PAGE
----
The experience of Canada, Britain, Israel, Germany, Australia, and many other democratic allies of the United States (the troops of which are fighting alongside Americans in Afghanistan) have demonstrated that there is no significant impact on military effectiveness by the integration of gay and lesbian troops. Quite the contrary. As with the admission of women, and racial minorities before that, it broadened the recruitment base and increased the number of highly skilled personnel available to the military. … Read more…

The Use of Force and Int’l Law: The Void in American Discourse

(Initially published in the Progressive Fix)

President Obama, in accepting his Nobel Prize, spoke in lofty terms about the requirement that all nations, weak and strong, must adhere to the legal standards that govern the use of force. He noted that the U.S. had played a leading role in creating that legal framework. And he went on to underline that the U.S. too must respect international law: “America cannot insist that others follow the rules of the road if we refuse to follow them ourselves. For when we don’t, our action can appear arbitrary, and undercut the legitimacy of future intervention — no matter how justified.”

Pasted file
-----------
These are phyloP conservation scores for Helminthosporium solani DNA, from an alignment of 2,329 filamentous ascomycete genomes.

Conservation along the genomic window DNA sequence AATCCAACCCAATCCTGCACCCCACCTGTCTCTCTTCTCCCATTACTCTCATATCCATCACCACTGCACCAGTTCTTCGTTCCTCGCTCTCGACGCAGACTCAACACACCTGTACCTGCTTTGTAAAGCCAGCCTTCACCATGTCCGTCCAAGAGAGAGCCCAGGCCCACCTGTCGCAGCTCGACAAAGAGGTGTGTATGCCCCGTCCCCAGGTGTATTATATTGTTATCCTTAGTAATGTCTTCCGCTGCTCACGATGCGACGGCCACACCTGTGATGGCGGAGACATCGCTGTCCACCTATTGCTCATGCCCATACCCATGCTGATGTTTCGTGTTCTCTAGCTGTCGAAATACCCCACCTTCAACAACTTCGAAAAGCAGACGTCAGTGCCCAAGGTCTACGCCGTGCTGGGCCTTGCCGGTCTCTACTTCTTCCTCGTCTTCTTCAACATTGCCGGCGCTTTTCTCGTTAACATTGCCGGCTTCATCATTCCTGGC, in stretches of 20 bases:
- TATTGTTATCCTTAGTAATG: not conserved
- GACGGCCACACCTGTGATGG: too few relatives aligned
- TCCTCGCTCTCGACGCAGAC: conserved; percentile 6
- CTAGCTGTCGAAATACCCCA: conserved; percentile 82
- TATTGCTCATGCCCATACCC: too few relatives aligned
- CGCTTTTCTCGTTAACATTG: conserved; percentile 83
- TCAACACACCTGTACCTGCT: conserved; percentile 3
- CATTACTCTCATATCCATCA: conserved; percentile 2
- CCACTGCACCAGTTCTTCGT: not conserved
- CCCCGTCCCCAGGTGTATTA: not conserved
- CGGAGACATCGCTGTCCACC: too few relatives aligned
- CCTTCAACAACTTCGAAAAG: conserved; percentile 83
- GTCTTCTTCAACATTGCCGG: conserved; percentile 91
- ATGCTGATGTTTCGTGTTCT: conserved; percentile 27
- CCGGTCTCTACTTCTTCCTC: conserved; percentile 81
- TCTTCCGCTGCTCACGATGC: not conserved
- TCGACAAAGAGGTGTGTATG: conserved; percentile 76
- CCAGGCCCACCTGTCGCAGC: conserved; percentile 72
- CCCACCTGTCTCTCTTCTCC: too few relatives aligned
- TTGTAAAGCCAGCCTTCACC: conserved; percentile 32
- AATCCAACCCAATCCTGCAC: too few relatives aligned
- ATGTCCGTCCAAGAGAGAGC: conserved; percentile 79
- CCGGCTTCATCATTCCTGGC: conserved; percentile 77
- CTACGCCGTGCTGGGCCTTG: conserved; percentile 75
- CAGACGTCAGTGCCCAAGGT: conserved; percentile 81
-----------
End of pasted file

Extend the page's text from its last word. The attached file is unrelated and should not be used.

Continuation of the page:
And yet the absence of any public discussion or analysis of the legal issues raised by America’s efforts against terrorism is striking. Whether it be torture and extraordinary rendition, military commissions, the targeted killing by drone attacks in Pakistan, the planning of CIA assassination squads, the large number of civilian deaths in air strikes in Afghanistan, or even the prospect of military strikes in Iran, all of these raise significant and complex international law issues. But you will not find any meaningful discussion of those issues in the media, or indeed in the talking points, blogs, or analysis produced by most liberal or progressive organizations. … Read more…